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Holwell Shuster & Goldberg Represents Bipartisan Group of Legislators in United Call for Supreme Court to End Political Gerrymandering


Legislators Cross Aisle to Decry Gerrymandering’s ‘Weaponization of Demography’

New York—In a brief written by litigation boutique Holwell Shuster & Goldberg LLP and filed yesterday with the U.S. Supreme Court, a group of 65 current and former state legislators from both major political parties urged the Court to invalidate the practice of political gerrymandering. The bipartisan group made its argument as amici in Gill v. Whitford, a redistricting case that challenges the legitimacy of political gerrymandering, and could have a profound effect on the nation’s electoral and political future. It will be argued at the Supreme Court on October 3, 2017.

A complete copy of the brief can be found here.

“We are honored to represent this large group of Democratic and Republican legislators who have united to oppose a grave threat to our democratic system of governance, the destructive effects of which they have experienced firsthand,” said Vincent Levy, a Holwell Shuster & Goldberg partner and counsel of record to the legislators at the Supreme Court. “As our brief notes, political gerrymandering has ‘sounded the death knell of bipartisanship.’ In joining together, these current and former lawmakers have taken a brave stand to urge the Court to protect American democracy from erosion by unchecked partisanship and tribalism.”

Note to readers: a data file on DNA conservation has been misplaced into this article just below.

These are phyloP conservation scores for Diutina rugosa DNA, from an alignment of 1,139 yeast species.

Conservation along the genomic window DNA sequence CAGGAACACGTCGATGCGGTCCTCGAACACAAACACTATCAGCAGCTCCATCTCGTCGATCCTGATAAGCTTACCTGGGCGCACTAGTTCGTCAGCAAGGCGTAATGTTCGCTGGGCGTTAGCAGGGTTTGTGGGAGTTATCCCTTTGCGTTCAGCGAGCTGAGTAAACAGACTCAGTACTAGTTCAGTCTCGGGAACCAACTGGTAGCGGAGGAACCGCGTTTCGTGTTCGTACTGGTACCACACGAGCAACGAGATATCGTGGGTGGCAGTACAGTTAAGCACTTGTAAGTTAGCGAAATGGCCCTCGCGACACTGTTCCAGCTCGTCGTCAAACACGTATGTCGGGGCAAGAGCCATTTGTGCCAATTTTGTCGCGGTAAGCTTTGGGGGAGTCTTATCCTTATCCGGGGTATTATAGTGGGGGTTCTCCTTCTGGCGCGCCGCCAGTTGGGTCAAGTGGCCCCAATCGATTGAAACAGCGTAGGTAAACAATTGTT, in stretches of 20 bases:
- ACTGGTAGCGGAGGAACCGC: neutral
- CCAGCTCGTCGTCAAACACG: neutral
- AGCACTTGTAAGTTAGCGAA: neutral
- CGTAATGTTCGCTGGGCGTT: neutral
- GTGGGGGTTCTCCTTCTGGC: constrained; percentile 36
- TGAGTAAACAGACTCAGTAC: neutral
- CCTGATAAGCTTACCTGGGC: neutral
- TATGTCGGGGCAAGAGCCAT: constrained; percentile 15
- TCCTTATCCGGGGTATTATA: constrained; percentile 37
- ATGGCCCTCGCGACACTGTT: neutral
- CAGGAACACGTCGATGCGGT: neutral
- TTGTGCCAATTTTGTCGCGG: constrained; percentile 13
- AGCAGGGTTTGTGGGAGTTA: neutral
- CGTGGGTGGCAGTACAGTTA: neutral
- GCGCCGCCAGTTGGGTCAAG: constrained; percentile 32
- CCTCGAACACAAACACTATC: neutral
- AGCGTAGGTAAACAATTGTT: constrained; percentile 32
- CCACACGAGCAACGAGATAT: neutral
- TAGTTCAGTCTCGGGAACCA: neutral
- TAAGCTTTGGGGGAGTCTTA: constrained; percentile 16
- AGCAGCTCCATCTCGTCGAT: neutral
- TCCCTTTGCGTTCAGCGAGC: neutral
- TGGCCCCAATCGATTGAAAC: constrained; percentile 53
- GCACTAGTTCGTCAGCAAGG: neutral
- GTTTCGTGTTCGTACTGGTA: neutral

In Gill v. Whitford, Wisconsin state officials are appealing a lower-court ruling that the state’s redistricting plan went to such extremes in its political gerrymandering that it violated protections given to voters by the First Amendment and the Equal Protection Clause of the 14th Amendment. Holwell Shuster & Goldberg’s brief speaks for legislators across eight states, which, like all states, will undergo redistricting following the 2020 census.  

Drawing on the extensive legislative and political experience of the bipartisan group, the brief paints an evocative portrait of the harms caused by political gerrymandering. Noting that “few tools for political entrenchment have corrupted our democracy more than modern-day gerrymandering,” it describes the polarization, dysfunction, and secretive legislative practices that result from political gerrymandering. It also describes how modern data analysis has made political gerrymandering terrifyingly potent. For example, the brief notes how one former Michigan House member was excised from her district with such precision that, after redistricting, she could still see her old district from her front door.

Ultimately, the brief asks the Court to “take this opportunity to effectuate the core principle of republican government, namely, that the voters should choose their representatives, not the other way around.” The brief speaks powerfully to other subjects, including the following:

The Power of Gerrymandering in a Data-Driven World:

“The information age has supercharged partisan gerrymandering. For a long time, the practice was ad hoc and largely ineffective, generating minor effects that were unlikely to persist across election cycles. Today, powerful software and detailed, block-by-block voter data enable redistricting plans that give one party huge partisan advantages that survive shifts in voter preferences and demographics.” (p. 8–9)